He has made those comments about David Cameron, although its not quite what was briefed and it was not quite what the Conservatives were so outraged about. He talks about David Cameron’s shared responsibility for the failure of “post conflict planning” in Libya, but he doesn’t directly link that failure to deaths in the Med.
Here they are:
“Now these global trends are unavoidable, that’s true, but the crucial truth that we must acknowledge is that the difficult Britain faces in navigating its new global order I believe is being made far worse than decisions our own government has made.
“My case is that David Cameron has presided over the biggest loss of influence for out country in a generation. And that has happened because the Government he leads has stepped away from the world rather than confidently towards it.
“I believe it is an approach that has shrunk our influence and weakened Britain and the evidence for that is all around us, take the situation of Russia and Ukraine. Was there ever a more apt symbol of Britain’s isolation and waning influence than when David Cameron was absent as the leaders of Germany and France tried to negotiate peace with president Putin.
“And we have seen it this week with regards to the crisis unfolding in the Mediterranean. In Libya Labour supported action to avoid the slaughter and stop the Gaddafi regime, the threats they made to Benghazi, but since the action the failure of post conflict planning has been obvious.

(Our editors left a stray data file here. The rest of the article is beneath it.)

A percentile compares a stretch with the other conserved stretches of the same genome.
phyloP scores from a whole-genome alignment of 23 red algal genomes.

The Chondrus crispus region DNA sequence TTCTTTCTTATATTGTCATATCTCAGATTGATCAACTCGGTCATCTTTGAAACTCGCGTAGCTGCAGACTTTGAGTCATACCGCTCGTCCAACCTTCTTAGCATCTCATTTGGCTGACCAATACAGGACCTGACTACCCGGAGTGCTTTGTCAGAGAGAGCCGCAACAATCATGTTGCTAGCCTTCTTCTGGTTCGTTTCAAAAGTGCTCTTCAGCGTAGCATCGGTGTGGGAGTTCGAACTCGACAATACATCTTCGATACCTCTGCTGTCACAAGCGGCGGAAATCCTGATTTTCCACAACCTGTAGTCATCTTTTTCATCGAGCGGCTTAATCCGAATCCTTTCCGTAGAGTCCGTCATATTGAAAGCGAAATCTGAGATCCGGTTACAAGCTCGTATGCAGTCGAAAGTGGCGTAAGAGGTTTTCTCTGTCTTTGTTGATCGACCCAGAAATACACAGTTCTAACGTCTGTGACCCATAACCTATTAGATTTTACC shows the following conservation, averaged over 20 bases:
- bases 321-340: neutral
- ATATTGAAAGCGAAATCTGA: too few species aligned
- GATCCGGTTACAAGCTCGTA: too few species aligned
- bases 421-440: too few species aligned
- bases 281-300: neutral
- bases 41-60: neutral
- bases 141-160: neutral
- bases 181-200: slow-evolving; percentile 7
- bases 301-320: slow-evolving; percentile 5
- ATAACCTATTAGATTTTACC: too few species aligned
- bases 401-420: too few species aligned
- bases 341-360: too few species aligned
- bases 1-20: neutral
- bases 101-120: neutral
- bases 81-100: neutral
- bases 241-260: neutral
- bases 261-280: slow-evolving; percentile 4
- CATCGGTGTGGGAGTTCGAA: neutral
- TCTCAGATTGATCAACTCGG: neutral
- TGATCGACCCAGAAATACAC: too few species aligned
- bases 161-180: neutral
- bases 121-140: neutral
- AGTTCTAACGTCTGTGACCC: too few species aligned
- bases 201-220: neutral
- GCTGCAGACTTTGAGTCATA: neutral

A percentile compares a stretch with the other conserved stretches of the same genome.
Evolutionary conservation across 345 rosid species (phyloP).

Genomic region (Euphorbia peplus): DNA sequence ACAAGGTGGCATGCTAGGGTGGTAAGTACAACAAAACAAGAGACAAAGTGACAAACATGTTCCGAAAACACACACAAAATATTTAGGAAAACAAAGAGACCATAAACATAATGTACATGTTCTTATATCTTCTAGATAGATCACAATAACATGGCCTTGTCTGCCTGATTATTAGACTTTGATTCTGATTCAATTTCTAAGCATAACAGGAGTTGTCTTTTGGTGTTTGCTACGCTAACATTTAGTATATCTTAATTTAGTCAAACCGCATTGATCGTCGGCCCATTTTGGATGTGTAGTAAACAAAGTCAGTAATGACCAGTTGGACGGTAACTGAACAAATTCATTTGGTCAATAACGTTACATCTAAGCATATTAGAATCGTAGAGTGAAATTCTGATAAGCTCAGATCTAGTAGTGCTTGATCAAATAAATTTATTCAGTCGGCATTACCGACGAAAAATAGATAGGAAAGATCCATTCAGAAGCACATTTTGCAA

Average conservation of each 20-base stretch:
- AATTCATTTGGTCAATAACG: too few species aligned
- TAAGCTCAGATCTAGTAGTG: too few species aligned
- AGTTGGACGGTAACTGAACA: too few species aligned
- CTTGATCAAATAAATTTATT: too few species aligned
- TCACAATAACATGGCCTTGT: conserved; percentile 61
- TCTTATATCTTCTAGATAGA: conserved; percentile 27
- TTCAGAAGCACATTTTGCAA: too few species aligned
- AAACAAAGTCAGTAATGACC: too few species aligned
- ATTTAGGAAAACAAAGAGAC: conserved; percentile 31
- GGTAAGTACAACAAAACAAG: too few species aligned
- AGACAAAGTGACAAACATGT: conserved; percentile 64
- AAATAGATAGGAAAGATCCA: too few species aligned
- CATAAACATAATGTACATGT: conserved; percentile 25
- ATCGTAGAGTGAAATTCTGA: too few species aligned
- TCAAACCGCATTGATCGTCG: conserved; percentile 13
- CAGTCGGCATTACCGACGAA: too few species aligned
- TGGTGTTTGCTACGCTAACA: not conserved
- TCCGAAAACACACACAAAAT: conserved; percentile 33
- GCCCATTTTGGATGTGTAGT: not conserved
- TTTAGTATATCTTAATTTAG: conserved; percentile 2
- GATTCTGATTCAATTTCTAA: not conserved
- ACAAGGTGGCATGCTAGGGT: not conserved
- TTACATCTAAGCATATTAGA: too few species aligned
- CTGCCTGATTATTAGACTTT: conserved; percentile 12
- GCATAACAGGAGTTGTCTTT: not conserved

“David Cameron was wrong to assume that Libya was a country who’s institutions could simply be left to evolve and transform themselves. What we have seen in Libya is when tensions over power and resource began to emerge they simply reinforced deep seated ideological and ethnic fault lines in the country, meaning the hopes of the revolutionary uprisings quickly began to unravel.
“The tragedy is this could have been anticipated and ti should have been avoided. And Britain could have played its part in ensuring that the international community stood by the people of Libya in practice rather than standing behind the unfounded hopes of potential progress only in principal.”